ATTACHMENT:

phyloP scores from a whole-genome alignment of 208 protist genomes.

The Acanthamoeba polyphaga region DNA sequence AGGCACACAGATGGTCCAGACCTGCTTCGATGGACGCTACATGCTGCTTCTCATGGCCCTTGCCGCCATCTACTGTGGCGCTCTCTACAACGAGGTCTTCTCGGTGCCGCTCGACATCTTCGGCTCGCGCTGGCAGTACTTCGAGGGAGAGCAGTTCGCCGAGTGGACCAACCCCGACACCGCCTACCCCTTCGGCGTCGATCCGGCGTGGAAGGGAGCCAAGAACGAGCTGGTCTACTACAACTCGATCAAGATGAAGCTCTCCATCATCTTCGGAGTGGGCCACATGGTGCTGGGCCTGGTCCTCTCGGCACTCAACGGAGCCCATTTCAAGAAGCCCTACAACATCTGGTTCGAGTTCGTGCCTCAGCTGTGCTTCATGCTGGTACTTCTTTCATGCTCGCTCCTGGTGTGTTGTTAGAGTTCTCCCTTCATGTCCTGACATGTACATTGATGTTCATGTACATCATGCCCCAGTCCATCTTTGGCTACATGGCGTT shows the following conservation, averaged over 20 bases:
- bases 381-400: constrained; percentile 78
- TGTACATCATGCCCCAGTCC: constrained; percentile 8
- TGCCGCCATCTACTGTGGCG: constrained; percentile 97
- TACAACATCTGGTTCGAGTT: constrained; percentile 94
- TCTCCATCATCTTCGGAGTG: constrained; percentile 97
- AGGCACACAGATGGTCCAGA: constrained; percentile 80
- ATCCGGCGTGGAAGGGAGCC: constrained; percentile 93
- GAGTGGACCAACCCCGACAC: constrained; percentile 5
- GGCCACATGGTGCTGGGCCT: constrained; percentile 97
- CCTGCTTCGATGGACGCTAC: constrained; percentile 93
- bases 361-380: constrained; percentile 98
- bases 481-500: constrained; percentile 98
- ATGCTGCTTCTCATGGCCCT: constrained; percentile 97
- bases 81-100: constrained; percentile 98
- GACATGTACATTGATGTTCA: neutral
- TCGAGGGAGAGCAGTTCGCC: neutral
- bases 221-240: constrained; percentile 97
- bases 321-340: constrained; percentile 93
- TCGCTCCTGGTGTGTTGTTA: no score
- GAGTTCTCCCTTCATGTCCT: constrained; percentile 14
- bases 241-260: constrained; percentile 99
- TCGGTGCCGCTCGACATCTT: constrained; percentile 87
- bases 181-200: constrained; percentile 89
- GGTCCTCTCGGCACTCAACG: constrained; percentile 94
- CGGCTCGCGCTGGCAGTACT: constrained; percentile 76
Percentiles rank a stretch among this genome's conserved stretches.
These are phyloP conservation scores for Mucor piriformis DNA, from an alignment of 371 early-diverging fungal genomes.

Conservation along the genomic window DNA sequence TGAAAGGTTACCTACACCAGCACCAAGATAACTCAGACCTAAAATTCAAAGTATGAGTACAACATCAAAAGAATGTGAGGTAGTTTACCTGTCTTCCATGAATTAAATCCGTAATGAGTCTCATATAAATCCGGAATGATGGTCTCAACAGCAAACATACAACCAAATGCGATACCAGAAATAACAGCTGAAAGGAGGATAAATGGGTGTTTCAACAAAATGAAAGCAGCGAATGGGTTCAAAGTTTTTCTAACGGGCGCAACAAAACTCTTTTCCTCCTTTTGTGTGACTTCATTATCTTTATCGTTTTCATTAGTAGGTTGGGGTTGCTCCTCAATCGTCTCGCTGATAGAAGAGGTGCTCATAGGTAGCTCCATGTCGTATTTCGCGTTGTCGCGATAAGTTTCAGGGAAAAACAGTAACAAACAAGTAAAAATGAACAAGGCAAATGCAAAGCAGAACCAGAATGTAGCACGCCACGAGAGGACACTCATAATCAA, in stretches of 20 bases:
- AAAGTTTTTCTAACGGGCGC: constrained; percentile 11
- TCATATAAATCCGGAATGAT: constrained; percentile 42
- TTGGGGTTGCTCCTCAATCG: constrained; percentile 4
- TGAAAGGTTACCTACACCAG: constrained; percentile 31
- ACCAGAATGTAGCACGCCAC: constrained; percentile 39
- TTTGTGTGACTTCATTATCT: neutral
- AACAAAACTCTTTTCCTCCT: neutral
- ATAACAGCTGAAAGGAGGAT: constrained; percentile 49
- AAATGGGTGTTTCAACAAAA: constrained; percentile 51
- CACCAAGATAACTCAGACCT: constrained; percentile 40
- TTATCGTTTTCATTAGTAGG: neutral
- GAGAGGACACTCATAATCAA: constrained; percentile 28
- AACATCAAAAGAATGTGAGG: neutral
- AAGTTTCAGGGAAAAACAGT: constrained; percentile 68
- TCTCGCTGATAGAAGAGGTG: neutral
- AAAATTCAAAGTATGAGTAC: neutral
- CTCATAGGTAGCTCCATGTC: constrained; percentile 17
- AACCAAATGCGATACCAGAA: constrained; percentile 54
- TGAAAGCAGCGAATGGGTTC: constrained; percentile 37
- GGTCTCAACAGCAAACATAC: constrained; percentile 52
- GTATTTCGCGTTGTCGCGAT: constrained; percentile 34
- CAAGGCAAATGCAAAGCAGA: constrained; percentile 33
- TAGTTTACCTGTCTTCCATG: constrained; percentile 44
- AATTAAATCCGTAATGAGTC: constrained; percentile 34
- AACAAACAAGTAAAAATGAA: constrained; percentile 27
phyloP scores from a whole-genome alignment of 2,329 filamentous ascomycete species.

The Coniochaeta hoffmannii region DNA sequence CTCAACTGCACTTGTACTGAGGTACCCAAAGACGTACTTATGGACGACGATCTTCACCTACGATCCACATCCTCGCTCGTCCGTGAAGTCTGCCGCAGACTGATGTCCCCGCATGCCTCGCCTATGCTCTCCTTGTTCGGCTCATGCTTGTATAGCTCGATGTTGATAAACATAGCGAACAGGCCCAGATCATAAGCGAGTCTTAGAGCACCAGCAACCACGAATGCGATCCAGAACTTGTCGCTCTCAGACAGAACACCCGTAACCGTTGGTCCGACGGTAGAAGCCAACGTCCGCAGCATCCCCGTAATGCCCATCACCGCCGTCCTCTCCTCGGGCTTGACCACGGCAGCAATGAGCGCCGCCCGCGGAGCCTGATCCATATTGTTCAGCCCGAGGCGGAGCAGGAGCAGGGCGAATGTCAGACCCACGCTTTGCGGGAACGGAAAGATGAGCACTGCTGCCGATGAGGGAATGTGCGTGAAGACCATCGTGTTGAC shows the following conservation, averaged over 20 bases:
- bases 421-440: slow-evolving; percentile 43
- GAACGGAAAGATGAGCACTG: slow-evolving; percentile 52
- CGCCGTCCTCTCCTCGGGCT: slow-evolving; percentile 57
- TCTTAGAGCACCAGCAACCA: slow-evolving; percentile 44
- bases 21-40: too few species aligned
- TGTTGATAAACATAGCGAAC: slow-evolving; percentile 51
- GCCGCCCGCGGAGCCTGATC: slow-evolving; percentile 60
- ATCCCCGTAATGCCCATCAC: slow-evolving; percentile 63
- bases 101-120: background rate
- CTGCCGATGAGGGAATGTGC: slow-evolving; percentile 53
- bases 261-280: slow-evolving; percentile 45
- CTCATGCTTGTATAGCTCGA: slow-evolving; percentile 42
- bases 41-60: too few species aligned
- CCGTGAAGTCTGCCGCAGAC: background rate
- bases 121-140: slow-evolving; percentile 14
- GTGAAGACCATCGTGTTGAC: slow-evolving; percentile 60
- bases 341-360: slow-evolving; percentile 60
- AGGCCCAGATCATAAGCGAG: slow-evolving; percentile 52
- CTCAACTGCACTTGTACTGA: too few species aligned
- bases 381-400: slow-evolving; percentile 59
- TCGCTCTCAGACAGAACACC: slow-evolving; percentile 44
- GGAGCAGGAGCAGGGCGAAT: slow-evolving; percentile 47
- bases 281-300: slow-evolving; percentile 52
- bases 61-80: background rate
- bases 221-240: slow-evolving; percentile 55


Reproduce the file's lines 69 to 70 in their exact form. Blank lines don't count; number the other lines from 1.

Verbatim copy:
- CTCATGCTTGTATAGCTCGA: slow-evolving; percentile 42
- bases 41-60: too few species aligned